Representation and Computation in Cognitive Models

Kenneth D Forbus*, Chen Liang, Irina Rabkina

*Corresponding author for this work

Research output: Contribution to journalArticlepeer-review

6 Scopus citations


One of the central issues in cognitive science is the nature of human representations. We argue that symbolic representations are essential for capturing human cognitive capabilities. We start by examining some common misconceptions found in discussions of representations and models. Next we examine evidence that symbolic representations are essential for capturing human cognitive capabilities, drawing on the analogy literature. Then we examine fundamental limitations of feature vectors and other distributed representations that, despite their recent successes on various practical problems, suggest that they are insufficient to capture many aspects of human cognition. After that, we describe the implications for cognitive architecture of our view that analogy is central, and we speculate on roles for hybrid approaches. We close with an analogy that might help bridge the gap.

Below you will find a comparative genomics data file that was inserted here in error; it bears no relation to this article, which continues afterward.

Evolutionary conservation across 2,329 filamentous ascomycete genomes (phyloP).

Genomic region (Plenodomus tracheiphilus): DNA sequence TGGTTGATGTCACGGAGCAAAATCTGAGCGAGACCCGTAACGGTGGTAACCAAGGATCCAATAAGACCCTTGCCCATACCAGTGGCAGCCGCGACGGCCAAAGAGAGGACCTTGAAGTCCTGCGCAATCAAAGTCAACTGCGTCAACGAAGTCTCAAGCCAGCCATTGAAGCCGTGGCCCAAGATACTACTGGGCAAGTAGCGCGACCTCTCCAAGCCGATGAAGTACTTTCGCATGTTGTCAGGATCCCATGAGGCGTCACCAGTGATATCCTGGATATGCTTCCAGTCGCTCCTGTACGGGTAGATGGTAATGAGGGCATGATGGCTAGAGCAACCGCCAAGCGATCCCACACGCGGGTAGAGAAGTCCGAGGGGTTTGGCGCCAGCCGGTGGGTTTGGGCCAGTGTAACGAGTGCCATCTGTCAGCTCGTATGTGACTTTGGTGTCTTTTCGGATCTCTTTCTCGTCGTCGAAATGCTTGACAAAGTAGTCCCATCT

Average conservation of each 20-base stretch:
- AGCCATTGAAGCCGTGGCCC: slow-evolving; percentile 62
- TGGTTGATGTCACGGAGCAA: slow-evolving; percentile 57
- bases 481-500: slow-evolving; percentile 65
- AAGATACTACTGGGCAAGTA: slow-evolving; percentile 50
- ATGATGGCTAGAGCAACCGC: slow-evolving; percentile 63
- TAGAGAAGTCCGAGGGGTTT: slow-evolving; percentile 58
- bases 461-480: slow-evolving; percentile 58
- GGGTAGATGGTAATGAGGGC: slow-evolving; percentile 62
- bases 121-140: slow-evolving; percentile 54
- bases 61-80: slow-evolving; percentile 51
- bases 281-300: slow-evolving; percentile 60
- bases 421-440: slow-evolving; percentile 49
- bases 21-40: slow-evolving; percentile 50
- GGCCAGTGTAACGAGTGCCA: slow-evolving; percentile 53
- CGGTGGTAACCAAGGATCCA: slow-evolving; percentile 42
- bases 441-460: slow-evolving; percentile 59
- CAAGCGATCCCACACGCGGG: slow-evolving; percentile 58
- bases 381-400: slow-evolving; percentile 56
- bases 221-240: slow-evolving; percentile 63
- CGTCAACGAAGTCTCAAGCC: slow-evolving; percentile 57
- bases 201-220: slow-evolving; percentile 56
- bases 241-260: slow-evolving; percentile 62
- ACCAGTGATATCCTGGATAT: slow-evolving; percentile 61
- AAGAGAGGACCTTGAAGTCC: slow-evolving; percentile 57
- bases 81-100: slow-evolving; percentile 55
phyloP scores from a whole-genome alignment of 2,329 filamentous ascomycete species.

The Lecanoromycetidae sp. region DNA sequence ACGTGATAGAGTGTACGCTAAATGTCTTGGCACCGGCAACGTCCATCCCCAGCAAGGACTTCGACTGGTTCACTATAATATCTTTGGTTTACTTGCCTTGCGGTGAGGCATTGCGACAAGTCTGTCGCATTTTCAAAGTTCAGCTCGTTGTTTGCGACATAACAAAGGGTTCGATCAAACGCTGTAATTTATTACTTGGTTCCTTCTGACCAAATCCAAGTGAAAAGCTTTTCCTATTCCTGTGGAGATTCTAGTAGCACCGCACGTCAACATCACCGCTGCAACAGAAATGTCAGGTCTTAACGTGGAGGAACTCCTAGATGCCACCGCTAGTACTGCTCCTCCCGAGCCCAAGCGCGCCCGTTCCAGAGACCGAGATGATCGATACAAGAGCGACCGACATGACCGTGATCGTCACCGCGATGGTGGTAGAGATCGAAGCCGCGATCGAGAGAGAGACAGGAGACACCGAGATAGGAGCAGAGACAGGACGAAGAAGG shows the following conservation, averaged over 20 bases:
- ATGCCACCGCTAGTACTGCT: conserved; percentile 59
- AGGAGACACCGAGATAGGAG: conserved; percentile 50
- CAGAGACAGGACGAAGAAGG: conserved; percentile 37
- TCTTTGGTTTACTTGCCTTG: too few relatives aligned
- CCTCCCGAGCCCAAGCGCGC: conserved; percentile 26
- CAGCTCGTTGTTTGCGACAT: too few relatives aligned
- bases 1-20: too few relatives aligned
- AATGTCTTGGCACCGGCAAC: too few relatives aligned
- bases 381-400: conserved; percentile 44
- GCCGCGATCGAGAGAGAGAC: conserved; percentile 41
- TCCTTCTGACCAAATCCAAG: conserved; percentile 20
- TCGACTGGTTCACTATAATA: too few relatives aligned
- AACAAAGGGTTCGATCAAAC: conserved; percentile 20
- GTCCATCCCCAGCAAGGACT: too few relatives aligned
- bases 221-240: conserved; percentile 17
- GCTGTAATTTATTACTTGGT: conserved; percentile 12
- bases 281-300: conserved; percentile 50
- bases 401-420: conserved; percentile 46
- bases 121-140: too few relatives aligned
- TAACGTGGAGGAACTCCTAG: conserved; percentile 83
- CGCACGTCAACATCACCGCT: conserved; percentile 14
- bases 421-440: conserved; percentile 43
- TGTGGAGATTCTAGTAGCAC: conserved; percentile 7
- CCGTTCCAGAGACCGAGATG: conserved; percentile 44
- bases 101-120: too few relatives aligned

Original languageEnglish (US)
Pages (from-to)694-718
Number of pages25
JournalTopics in Cognitive Science
Issue number3
StatePublished - Jul 2017


  • Analogy
  • Computational modeling
  • Learning
  • Machine learning
  • Relational representations
  • Representation
  • Symbolic modeling

ASJC Scopus subject areas

  • Experimental and Cognitive Psychology
  • Linguistics and Language
  • Human-Computer Interaction
  • Cognitive Neuroscience
  • Artificial Intelligence

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